A critique of Brieanna M. Bradley’s Simplicity in the Center, 2011. Photograph collage on black foam board.
Simplicity in the Center, by Brieanna M. Bradley, is a collage of photographs pasted on four layers of black foam board. Each layer is composed of cut up pieces of themed photographs, suggesting the different stages of a dance performance. The outermost layer is of Roberts Theater, and contains jagged placed pieces of the outside of the theater. The next layer is composed of the seats in the theater, also jagged and pointed yet positioned to fit together. The seats are a bright red color, and while no people are seated in them, this layer is suggestive of the aspect of the audience in a dance performance. The third layer is of stage lights, which are pointed towards the fourth and final layer at the bottom center, of a single woman dancing. The layers possibly represent the different stresses that go into a dance performance, yet the title suggests that at the core of a performance the most important part of it is the simplest: the dance and the dancer.
The outer layers are chaotic and exude stress. What serve as unifiers of the piece are the rectangular layers and the centered dancer at the middle. The simplicity of the centered photograph guides the viewer’s eye away from the chaos of the other layers, although these layers (and stresses) are still viewable in the viewer’s peripheral vision as well as in the dancer’s peripherals.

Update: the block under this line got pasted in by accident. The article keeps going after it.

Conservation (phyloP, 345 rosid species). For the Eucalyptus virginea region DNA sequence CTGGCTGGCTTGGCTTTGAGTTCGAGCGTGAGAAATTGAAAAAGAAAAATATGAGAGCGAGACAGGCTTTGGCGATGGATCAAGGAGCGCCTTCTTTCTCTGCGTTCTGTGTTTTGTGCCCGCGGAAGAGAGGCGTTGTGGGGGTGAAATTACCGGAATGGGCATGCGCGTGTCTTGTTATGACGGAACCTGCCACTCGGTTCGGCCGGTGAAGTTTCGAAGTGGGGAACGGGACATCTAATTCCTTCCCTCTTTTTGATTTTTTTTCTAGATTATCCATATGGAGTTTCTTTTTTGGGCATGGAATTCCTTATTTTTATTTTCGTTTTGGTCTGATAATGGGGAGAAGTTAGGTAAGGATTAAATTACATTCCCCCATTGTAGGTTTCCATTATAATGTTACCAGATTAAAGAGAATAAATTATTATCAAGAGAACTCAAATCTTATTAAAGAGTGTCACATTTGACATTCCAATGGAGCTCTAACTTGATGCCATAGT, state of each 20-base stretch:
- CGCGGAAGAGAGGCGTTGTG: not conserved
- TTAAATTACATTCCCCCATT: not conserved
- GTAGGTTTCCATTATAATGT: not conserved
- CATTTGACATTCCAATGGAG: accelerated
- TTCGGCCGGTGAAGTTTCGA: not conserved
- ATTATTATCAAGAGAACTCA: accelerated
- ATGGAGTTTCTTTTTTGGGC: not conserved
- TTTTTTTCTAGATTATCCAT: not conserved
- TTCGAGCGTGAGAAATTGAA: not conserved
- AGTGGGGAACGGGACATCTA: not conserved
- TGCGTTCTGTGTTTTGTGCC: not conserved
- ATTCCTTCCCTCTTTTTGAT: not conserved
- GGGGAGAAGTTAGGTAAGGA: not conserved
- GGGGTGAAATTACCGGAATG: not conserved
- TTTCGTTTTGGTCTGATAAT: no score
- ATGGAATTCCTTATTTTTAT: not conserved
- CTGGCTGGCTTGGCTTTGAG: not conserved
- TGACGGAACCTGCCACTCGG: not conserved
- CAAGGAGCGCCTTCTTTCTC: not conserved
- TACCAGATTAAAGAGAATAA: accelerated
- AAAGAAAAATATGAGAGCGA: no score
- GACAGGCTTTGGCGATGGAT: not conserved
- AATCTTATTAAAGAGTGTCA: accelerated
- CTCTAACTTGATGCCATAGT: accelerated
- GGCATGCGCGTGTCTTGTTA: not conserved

There are two prominent colors in the piece. The most obvious is the red of the seats in the second outer layer. The bright red possibly refers to the importance of the audience and yet the seats are empty which could refer to the looming presence of audience members to come. The other color in the piece is the blue in the layer with the lights. It is a bright light blue and is the curtain of the stage in Roberts Theater. The blue is positioned as to appear to be behind the dancer in the center and bottom layer. Blue is a calming color and could refer to the security of the curtain that separates the dancer from the audience and the front stage from backstage.
The concept Brieanna chose is transience. The aspect of transience in this piece could refer to the evolving process of a dance performance. Although I am not a dancer I am aware that, like this very project itself, the vision a choreographer and dancer have prior to learning and executing a dance is vastly different from the final project. There are often changes a dancer must make to adapt the dance to her body and skill set as well as to the resources such as the theater and stage. The dancer must also adapt the performance to the audience, and each individual member of the audience perceives a unique interpretation of the dance. Thus, the entire process of a dance performance is not concrete but transient.